Referring now to the molded construction of the valve, it will be seen that the zone of juncture between the thin tubular upper leg portion or extension and the relatively thick lower leg portion in general comprises a hinge or knee zone to accommodate bending or flexing of the lower leg 60 of the valve relative to the upper leg portion 44. In a preferred embodiment the longitudinal dimension of the foot is about one-half inch and about one-quarter inch in lateral dimension and about one-eighth in projecting thickness outwardly. The seat or annular recess is about one-sixteenth inch across and one-thirty second of an inch deep. The tapered upper leg zone 52 is about one-quarter inch in length and this extended length which is thinner is about one and one-quarter inch long with the terminal end recess being about one-quarter inch long and one-sixteenth inch in diameter. The inside diameter of the hole and passageway is about one-thirty second of an inch preferably. The tubular extension is one-eighth inch in outside diameter and one-sixteenth inch in inside diameter. The holes in the pipe are about 2 to 4 feet apart.


1. For use in pipes of a subsurface water distribution irrigation system, a valve means to control water flow through downwardly facing, similar sized, longitudinally spaced holes along the pipes,

said valve means comprising:
an integral plastic member including a foot and a leg,
said foot comprising a body having an outer and an inner exterior surface and side faces between the surfaces and said body having a hole extending from the first face toward but not to the second face and a laterally extending port in each side face communicating with the hole,
said inner face being sized to nest in covering relation of one of the holes in the pipe with the hole in the body in registry with one of the holes in the pipe,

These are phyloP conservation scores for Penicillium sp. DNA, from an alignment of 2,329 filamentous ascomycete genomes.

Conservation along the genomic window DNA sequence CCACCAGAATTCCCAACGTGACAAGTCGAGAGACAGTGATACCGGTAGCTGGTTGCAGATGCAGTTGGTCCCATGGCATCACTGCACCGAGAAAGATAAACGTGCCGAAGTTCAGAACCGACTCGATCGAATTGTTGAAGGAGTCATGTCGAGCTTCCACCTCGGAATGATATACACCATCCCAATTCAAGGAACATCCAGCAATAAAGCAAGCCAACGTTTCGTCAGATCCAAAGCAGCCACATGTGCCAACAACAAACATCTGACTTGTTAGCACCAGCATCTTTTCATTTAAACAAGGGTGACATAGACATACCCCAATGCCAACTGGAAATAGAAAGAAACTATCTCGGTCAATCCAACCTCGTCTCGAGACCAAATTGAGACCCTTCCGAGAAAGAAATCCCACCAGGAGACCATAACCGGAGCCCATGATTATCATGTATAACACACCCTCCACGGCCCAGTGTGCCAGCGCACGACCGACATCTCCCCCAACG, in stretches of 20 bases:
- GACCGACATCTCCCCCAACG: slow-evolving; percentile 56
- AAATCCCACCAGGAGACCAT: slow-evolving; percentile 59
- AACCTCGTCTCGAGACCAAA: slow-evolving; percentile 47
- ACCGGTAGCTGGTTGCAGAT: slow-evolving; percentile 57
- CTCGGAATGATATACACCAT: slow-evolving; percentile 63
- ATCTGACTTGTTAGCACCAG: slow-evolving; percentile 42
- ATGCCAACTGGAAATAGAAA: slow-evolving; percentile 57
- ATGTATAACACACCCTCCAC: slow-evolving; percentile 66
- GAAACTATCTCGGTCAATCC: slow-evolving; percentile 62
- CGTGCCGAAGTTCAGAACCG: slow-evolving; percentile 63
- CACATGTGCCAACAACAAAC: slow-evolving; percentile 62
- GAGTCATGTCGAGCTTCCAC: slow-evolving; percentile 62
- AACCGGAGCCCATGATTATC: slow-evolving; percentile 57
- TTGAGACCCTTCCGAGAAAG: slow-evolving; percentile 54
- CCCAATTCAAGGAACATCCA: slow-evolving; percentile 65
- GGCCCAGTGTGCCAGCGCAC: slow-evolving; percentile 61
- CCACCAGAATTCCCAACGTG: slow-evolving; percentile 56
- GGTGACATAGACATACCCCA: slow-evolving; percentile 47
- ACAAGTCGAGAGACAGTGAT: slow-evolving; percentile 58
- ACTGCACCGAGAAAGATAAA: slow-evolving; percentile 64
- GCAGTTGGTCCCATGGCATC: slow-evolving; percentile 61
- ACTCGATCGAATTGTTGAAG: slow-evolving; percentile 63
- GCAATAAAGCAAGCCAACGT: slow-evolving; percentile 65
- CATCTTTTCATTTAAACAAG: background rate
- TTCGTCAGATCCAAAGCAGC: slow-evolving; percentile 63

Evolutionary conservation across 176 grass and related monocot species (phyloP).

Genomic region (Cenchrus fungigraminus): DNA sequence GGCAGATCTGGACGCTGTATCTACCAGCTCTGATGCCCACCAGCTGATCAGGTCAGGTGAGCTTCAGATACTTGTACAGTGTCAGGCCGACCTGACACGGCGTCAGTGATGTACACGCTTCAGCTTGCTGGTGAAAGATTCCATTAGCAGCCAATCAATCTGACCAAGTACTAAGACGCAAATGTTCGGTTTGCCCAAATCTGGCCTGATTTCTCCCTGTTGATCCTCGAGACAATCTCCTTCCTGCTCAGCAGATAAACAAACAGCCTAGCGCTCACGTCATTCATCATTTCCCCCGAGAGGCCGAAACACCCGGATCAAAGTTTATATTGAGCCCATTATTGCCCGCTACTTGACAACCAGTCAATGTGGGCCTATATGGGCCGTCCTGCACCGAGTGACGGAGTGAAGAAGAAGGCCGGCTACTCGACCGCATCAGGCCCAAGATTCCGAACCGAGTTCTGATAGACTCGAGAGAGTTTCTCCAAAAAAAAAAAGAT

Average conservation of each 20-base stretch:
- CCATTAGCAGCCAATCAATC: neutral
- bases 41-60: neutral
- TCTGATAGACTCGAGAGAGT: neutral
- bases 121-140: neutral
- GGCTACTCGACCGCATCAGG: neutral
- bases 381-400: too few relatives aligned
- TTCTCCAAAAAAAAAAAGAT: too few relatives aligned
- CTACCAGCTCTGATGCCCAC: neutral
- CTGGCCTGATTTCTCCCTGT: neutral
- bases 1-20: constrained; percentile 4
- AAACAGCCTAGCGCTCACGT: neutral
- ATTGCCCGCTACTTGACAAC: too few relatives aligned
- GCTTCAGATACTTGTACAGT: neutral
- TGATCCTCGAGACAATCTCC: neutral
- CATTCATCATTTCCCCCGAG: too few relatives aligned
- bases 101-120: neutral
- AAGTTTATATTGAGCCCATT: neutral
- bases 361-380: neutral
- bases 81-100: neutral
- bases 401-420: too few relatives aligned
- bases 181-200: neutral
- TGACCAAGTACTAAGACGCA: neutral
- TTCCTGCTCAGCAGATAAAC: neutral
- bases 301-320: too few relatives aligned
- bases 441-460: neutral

said leg being tubular and extending from the body in fluid communication with the body hole, said leg having an upper relatively thick portion of an axial length substantially less than the inside diameter of the pipe and said upper relatively thick portion being connected to the body, and a lower relatively thin portion extending from the relatively thick portion to a terminal end,
the length of said leg being substantially greater than the inside diameter of the pipe, said relatively thin portion being bendable and said leg being sized for insertion into one of the pipe holes, whereby water passing from the interior of the pipe through the leg is adapted to be dispersed laterally through the foot ports,
a seat comprising a sealing means at the juncture of the upper leg portion and the inner foot face to sealingly nest about the margin of one of the pipe holes, and
a preselected tubular length connected to the terminal end of the leg, and
means for interconnecting the tubular length to the leg.

2. The device as set forth in claim 1 wherein said means for interconnecting the tubular length to the leg comprises a recess in the terminal end and said tubular length is sized for telescoping receipt in the recess.

3. The device as set forth in claim 1 wherein the valve means and tubular length are of polyethylene plastic material.

4. The device as set forth in claim 1 wherein said sealing means comprises an annular recess.

5. The device as set forth in claim 4 wherein said thicker leg portion comprises an exterior surface which diverges toward the seat and which said seat is of a diameter slightly larger than the diameter of the holes in the pipe to adapt the same for press-fitting into the pipe with the margin of the hole in the pipe being adapted to be captivatingly nested in the seat.

6. The device as set forth in claim 1 wherein the outer face of the foot is dome-shaped.

Referenced Cited
U.S. Patent Documents
3292378 December 1966 Rosenthal et al.
3442087 May 1969 Riusech
4147307 April 3, 1979 Christy et al.
Foreign Patent Documents
884564 December 1961 GBX
Patent History
Patent number: 4193711
Type: Grant
Filed: Jan 2, 1979
Date of Patent: Mar 18, 1980
Inventor: Sergio Riusech (Miami, FL)
Primary Examiner: Alexander Grosz
Application Number: 6/193